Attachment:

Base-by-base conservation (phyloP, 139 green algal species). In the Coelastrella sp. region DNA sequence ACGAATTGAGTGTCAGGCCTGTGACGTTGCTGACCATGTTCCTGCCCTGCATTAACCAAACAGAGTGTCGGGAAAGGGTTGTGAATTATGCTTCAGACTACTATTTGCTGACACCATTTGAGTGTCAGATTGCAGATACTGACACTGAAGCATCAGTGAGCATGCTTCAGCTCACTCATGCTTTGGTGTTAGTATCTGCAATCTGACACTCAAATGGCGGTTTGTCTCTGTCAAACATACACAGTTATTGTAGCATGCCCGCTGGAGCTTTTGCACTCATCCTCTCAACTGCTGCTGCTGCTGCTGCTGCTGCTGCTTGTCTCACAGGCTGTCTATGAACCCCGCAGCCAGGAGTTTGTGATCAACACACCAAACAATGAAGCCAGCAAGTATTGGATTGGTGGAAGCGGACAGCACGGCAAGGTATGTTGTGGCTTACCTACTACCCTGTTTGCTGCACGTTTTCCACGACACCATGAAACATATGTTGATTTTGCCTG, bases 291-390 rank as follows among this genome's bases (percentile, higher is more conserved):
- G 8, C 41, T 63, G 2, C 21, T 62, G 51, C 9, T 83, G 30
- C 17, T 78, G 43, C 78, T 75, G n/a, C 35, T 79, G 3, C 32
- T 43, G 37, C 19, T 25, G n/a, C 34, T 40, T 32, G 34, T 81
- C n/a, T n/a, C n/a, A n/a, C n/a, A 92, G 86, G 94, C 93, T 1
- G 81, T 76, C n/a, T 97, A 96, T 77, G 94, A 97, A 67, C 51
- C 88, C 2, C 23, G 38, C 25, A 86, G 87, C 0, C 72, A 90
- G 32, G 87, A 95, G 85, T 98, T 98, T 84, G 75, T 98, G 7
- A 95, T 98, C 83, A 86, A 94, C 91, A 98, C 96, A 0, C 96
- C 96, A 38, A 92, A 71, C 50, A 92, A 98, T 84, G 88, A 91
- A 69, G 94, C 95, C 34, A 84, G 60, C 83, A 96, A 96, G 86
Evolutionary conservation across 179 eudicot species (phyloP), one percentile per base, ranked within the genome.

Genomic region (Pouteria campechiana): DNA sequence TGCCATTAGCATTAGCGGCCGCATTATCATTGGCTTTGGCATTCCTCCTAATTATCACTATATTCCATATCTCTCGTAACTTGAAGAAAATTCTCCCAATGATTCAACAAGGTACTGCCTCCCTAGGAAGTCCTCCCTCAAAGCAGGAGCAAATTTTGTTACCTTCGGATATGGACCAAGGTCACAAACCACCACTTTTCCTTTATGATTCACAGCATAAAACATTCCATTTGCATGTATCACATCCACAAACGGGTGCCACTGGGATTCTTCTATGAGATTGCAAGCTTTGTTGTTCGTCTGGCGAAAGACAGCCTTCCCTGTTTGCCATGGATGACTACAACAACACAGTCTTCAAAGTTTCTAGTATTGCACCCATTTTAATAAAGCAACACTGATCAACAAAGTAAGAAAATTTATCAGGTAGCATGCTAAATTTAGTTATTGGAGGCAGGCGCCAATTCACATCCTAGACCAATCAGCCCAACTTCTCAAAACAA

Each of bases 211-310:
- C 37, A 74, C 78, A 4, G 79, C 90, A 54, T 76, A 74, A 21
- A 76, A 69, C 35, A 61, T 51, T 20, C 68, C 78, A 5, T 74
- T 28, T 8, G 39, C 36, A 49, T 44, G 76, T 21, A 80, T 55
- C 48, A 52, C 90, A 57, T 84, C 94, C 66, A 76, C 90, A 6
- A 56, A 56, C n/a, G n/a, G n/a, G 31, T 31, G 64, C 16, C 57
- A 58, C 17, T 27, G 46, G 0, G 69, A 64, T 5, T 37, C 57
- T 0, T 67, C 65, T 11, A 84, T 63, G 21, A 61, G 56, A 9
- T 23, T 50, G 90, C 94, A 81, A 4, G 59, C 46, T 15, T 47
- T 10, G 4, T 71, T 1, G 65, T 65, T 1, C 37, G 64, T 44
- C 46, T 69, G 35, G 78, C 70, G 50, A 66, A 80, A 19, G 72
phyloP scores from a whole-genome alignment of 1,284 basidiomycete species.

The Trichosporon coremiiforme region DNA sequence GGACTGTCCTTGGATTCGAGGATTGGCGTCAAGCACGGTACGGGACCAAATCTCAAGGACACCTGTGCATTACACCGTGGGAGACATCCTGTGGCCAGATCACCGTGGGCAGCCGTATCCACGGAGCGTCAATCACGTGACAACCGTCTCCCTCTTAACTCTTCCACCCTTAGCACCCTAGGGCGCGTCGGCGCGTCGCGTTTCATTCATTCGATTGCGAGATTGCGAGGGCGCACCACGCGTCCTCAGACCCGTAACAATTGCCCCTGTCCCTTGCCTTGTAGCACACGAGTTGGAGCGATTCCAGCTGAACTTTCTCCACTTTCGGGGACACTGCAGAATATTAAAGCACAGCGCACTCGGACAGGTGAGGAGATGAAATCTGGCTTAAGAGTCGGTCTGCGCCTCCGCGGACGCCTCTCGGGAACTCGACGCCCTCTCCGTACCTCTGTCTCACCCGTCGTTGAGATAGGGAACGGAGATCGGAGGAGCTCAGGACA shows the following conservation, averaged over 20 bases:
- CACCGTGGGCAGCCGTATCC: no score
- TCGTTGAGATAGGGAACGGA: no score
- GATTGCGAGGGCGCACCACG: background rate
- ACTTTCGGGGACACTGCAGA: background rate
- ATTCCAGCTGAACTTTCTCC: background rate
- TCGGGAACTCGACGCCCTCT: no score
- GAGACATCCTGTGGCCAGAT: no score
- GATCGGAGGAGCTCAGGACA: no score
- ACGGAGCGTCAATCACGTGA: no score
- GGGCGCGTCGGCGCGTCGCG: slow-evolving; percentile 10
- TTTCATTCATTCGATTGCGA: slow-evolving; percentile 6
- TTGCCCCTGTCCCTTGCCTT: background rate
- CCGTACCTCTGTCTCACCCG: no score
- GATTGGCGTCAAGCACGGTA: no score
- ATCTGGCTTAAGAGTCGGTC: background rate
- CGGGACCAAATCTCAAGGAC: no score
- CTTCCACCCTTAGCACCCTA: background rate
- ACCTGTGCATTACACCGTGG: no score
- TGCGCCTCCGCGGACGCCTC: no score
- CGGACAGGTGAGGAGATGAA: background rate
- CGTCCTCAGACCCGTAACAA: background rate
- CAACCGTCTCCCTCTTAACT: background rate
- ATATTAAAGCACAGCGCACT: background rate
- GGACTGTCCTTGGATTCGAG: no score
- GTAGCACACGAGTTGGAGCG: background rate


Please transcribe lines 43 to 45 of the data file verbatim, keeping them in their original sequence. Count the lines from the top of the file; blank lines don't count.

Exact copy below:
- CTTCCACCCTTAGCACCCTA: background rate
- ACCTGTGCATTACACCGTGG: no score
- TGCGCCTCCGCGGACGCCTC: no score